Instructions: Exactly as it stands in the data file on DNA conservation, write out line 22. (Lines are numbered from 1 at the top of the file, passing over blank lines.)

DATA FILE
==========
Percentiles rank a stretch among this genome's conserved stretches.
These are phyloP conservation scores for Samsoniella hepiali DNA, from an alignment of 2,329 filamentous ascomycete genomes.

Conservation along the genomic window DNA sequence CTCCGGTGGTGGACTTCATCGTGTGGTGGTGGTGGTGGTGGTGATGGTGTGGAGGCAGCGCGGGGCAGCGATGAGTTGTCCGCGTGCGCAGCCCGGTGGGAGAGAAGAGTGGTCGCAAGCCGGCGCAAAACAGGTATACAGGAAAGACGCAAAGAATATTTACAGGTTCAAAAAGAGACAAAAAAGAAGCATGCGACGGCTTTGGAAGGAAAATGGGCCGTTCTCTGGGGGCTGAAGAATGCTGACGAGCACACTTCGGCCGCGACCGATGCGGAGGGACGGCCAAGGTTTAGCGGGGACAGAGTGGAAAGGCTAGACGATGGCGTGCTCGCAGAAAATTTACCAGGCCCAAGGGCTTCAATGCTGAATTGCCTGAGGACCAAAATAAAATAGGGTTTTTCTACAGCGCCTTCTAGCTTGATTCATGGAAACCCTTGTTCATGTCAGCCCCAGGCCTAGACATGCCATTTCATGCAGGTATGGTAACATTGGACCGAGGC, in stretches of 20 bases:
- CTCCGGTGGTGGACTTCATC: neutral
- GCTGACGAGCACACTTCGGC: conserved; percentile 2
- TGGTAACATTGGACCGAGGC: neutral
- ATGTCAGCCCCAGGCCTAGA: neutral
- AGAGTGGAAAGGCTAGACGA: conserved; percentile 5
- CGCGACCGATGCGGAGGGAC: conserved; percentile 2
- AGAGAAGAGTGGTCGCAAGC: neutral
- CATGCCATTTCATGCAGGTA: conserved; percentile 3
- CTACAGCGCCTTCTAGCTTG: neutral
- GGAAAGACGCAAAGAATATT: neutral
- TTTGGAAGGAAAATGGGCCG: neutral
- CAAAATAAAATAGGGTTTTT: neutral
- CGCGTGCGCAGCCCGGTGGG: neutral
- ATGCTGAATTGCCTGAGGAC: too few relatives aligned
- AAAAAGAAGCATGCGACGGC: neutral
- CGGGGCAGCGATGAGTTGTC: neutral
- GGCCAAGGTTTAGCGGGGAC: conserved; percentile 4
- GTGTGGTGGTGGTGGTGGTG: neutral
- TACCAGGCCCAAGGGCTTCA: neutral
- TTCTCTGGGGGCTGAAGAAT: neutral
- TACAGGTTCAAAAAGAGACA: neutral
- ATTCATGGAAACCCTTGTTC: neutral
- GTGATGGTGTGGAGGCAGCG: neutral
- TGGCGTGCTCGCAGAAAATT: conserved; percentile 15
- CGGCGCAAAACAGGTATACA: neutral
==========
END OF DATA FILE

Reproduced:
- TACCAGGCCCAAGGGCTTCA: neutral